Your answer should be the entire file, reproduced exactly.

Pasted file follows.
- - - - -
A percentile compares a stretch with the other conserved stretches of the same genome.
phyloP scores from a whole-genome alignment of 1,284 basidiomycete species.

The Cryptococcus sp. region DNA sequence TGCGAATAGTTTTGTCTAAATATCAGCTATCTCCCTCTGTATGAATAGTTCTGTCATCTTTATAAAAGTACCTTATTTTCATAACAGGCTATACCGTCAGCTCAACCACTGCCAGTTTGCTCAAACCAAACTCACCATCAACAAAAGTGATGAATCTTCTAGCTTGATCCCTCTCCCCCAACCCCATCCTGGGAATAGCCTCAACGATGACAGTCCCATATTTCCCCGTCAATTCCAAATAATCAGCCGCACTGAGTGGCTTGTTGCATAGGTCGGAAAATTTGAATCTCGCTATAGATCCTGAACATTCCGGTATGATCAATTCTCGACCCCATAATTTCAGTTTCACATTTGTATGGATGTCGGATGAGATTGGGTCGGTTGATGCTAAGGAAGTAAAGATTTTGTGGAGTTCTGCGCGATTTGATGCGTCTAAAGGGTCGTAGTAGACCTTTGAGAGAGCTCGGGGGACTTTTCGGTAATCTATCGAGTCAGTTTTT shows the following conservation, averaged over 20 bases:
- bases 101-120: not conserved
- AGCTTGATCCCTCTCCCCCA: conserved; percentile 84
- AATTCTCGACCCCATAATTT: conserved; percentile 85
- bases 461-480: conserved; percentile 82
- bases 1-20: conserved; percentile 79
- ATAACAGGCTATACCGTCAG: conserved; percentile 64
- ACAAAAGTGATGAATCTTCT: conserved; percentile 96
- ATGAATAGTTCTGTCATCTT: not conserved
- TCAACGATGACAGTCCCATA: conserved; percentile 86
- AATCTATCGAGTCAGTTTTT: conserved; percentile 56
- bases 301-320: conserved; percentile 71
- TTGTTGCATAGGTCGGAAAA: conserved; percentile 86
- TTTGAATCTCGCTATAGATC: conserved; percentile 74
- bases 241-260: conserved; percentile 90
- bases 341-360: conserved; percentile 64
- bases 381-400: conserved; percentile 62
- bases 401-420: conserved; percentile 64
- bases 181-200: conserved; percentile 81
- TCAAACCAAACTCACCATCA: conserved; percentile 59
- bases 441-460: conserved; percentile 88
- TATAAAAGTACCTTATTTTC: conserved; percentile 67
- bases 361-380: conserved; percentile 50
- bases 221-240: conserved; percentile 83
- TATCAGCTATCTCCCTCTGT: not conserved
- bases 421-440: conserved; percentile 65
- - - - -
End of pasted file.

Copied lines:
A percentile compares a stretch with the other conserved stretches of the same genome.
phyloP scores from a whole-genome alignment of 1,284 basidiomycete species.

The Cryptococcus sp. region DNA sequence TGCGAATAGTTTTGTCTAAATATCAGCTATCTCCCTCTGTATGAATAGTTCTGTCATCTTTATAAAAGTACCTTATTTTCATAACAGGCTATACCGTCAGCTCAACCACTGCCAGTTTGCTCAAACCAAACTCACCATCAACAAAAGTGATGAATCTTCTAGCTTGATCCCTCTCCCCCAACCCCATCCTGGGAATAGCCTCAACGATGACAGTCCCATATTTCCCCGTCAATTCCAAATAATCAGCCGCACTGAGTGGCTTGTTGCATAGGTCGGAAAATTTGAATCTCGCTATAGATCCTGAACATTCCGGTATGATCAATTCTCGACCCCATAATTTCAGTTTCACATTTGTATGGATGTCGGATGAGATTGGGTCGGTTGATGCTAAGGAAGTAAAGATTTTGTGGAGTTCTGCGCGATTTGATGCGTCTAAAGGGTCGTAGTAGACCTTTGAGAGAGCTCGGGGGACTTTTCGGTAATCTATCGAGTCAGTTTTT shows the following conservation, averaged over 20 bases:
- bases 101-120: not conserved
- AGCTTGATCCCTCTCCCCCA: conserved; percentile 84
- AATTCTCGACCCCATAATTT: conserved; percentile 85
- bases 461-480: conserved; percentile 82
- bases 1-20: conserved; percentile 79
- ATAACAGGCTATACCGTCAG: conserved; percentile 64
- ACAAAAGTGATGAATCTTCT: conserved; percentile 96
- ATGAATAGTTCTGTCATCTT: not conserved
- TCAACGATGACAGTCCCATA: conserved; percentile 86
- AATCTATCGAGTCAGTTTTT: conserved; percentile 56
- bases 301-320: conserved; percentile 71
- TTGTTGCATAGGTCGGAAAA: conserved; percentile 86
- TTTGAATCTCGCTATAGATC: conserved; percentile 74
- bases 241-260: conserved; percentile 90
- bases 341-360: conserved; percentile 64
- bases 381-400: conserved; percentile 62
- bases 401-420: conserved; percentile 64
- bases 181-200: conserved; percentile 81
- TCAAACCAAACTCACCATCA: conserved; percentile 59
- bases 441-460: conserved; percentile 88
- TATAAAAGTACCTTATTTTC: conserved; percentile 67
- bases 361-380: conserved; percentile 50
- bases 221-240: conserved; percentile 83
- TATCAGCTATCTCCCTCTGT: not conserved
- bases 421-440: conserved; percentile 65